The natural question that emerges from our paradigm is: if America truly is a beacon for democracy, then why are we so afraid to embrace the first three words in our Constitution – “We the People”?

    Was voter suppression a crucial issue in the context of the 2020 presidential election?

    Absolutely. The 2020 presidential election reveals at least five significant takeaways: 1) Our state governments are readily able to safely expand access to the ballot, including by extending early voting periods and vote by mail opportunities; 2) Voters across partisan lines take advantage of these mechanisms, and benefit from them, as demonstrated by the record-breaking voter turnout this year; 3) Expansion and election modernisation do not lead to voter fraud; 4) Voters were motivated to vote this year despite the discriminatory and arbitrary obstacles that were put in their way; 5) The myth of voter fraud, rather than actual systemic evidence of it, has emerged as a significant threat both to protecting access to the ballot and public confidence in our election systems.

    In 2013, the Supreme Court eviscerated a key sunshine provision of the 1965 Voting Rights Act. That safeguard mandated that states with a demonstrated history of voter suppression must get approval before changing their election laws. With the safeguard eliminated, the floodgates to voter suppression were open. The number of polling places shrank: 1,700 polling places were shut down between 2012 and 2018, including over 1,100 between the 2014 and 2018 midterm elections. Strict voter identification laws were passed, making it harder for poor people, people of colour and young people to vote. Other measures like the purging of state voter rolls and the rezoning of election districts further diluted voting power. It’s important to note that all of this happens on the back of the taxpayers – they foot the bill for the backlogged judiciary and the prevailing party’s litigation fees, and on the back of voters – they are forced to accept the results of a rigged election system even though the voter suppression law might be overturned in the future.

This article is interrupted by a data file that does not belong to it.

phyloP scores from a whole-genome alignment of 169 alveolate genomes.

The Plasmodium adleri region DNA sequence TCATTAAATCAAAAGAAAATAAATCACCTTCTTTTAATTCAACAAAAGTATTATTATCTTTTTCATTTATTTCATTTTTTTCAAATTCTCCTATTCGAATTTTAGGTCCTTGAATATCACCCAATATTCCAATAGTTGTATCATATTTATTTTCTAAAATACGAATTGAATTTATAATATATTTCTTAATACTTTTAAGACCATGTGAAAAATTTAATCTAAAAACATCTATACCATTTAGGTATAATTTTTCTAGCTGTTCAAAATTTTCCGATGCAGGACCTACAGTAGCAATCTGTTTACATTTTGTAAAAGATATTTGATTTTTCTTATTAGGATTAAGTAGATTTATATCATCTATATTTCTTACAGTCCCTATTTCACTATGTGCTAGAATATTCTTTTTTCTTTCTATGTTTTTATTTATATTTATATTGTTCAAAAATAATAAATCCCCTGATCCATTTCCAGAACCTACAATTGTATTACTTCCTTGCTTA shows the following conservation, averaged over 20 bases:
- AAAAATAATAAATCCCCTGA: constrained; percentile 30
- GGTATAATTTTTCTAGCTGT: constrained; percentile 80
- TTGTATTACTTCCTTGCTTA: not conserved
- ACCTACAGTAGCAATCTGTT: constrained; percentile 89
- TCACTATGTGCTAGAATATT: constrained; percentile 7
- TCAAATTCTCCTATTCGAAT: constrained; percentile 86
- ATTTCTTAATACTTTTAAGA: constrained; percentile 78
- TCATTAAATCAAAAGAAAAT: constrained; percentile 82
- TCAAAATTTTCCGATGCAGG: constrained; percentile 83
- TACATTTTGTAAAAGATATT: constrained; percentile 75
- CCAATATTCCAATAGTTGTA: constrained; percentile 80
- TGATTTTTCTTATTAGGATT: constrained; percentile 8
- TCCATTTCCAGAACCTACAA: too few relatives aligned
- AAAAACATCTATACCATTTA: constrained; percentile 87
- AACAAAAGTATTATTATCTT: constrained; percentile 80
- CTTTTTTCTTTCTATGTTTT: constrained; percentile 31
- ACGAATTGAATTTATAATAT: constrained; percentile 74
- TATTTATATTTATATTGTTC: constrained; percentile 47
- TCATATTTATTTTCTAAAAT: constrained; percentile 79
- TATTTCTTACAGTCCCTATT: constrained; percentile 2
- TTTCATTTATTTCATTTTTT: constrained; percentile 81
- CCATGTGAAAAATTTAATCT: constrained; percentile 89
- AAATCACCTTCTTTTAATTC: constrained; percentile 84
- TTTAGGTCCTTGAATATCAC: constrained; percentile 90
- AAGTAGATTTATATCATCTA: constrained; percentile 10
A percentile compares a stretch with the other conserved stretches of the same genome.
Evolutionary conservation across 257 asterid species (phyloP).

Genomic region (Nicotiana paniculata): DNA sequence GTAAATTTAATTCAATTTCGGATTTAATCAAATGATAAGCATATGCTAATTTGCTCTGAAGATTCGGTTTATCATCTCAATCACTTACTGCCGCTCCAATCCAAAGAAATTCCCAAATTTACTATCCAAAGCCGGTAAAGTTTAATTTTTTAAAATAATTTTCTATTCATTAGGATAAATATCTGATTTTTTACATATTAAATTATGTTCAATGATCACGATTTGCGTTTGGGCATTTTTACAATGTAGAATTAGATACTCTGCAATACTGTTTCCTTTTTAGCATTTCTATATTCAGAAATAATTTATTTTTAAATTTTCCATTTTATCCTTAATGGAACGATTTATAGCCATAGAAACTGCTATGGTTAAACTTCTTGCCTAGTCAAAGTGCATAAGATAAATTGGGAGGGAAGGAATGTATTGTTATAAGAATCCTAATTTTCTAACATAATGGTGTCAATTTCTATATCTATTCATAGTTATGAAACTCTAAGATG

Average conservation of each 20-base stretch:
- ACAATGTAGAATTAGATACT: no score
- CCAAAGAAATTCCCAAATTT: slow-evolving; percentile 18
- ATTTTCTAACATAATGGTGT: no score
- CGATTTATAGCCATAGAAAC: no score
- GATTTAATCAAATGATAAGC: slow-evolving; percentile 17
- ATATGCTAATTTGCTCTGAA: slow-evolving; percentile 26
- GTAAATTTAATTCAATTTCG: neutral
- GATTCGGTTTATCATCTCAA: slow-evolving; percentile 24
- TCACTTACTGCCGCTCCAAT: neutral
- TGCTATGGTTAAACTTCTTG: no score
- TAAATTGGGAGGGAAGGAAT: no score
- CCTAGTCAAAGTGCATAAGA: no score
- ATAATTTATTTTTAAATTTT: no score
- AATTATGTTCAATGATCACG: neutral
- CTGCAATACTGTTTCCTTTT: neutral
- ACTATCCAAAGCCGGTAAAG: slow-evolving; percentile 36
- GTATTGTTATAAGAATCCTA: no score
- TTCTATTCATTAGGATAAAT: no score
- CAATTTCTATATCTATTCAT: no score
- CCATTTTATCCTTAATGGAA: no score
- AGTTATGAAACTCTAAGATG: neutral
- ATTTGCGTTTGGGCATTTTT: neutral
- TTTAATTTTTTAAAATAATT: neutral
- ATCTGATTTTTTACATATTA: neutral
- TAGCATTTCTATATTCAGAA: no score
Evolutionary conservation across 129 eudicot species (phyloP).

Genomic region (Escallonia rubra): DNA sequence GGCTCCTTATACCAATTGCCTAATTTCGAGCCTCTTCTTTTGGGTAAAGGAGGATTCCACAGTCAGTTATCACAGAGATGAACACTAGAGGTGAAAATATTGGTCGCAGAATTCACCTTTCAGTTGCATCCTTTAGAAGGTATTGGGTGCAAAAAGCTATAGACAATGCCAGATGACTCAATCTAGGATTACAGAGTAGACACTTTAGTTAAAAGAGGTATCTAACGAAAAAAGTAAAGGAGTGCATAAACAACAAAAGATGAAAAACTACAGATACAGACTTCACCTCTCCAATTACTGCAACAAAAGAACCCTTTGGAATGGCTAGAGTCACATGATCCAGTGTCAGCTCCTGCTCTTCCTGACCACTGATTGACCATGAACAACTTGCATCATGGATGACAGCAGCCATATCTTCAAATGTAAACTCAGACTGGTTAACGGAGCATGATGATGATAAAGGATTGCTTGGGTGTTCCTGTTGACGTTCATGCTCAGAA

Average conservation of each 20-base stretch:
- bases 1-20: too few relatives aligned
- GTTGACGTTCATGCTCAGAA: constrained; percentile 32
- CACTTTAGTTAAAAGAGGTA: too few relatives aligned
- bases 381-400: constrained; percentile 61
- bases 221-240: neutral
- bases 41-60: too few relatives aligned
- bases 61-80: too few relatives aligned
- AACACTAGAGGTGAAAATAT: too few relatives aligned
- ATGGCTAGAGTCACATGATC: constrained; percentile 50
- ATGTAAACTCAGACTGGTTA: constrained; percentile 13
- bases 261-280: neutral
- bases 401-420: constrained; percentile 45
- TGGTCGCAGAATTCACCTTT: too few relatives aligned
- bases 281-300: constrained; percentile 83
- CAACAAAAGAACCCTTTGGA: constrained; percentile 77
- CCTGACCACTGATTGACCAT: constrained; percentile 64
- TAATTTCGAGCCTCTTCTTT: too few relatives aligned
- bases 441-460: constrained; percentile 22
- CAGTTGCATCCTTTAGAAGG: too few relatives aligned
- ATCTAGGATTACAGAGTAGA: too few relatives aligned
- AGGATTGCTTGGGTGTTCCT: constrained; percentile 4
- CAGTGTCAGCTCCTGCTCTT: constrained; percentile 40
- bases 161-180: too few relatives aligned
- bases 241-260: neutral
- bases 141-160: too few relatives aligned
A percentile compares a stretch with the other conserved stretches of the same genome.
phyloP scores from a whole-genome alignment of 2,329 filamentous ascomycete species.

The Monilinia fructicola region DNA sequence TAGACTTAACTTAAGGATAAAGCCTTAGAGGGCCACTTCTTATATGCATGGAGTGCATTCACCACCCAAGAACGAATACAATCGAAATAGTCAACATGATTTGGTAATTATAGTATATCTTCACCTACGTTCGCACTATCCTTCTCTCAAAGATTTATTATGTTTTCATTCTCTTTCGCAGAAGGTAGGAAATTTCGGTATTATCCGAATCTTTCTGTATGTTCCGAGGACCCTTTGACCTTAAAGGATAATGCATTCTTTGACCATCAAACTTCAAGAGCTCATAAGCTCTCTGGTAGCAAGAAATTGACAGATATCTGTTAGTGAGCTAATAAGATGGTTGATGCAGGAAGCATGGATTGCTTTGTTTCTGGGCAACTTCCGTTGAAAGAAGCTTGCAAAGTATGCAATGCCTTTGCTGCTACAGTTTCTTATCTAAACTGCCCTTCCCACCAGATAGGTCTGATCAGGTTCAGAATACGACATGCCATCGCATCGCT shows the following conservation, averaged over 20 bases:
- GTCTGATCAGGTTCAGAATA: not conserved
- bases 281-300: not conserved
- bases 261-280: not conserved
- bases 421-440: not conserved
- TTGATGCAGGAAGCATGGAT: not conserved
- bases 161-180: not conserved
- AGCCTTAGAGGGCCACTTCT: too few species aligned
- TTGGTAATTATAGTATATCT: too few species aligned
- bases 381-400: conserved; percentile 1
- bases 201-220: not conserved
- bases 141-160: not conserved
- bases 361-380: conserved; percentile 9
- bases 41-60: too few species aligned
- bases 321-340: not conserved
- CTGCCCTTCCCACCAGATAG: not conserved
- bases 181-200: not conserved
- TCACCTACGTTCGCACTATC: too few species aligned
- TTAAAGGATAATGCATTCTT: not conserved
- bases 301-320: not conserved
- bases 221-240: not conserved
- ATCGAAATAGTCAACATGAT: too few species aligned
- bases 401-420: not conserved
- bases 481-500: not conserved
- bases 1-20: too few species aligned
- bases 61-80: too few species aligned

The thin, fake trumpet of voter fraud has caused a clamping down on rights across the board. There was no reason why, especially amid a pandemic, access to vote-by-mail should not be universal. Yet, eight states only allowed voters over a certain age to vote by mail, but not younger voters. The pandemic does not discriminate, and neither should our electoral system. Similarly, the United States Postal Service was suddenly politicised as it became increasingly obvious that voters would be voting by mail at unprecedented rates. Discussions were renewed about its privatisation, and expensive mail sorting machines were ordered to be dismantled for no reason other than to suppress the vote. In the wake of the election, the Trump campaign has done much harm to delegitimise the results, even though not one shred of evidence of voter fraud was revealed in the over 50 lawsuits challenging the outcome of the election. This has been an extraordinary disservice to the country, as it has convinced a substantial base within one political party to question the outcome of an election that the Cybersecurity and Infrastructure Security Agency has declared “the most secure in American history.”

    As all of this has taken place, the pandemic has also driven an expansion of access in key respects. Even some Republican-led states demonstrated leadership in expanding the early voting period and access to vote-by-mail systems. We must use this as a learning opportunity to push for common sense election modernisation, so it is not a pandemic-related, one-off thing. COVID-19 has normalised election modernisation from a fringe progressive issue to a mainstream one that empowers voters across the political spectrum. Moreover, while the Trump campaign’s endless unsubstantiated lawsuits may play to a certain base of voters, one wonders if they will cause the judiciary to be finally convinced that voter fraud is not pervasive. This is important because invariably, we will see voter suppression state laws introduced in the wake of this election, just as we saw following the 2008 Obama election, and they will certainly lead to legal challenges. Perhaps the courts will respond to such challenges differently this time around in light of the audit of the 2020 race.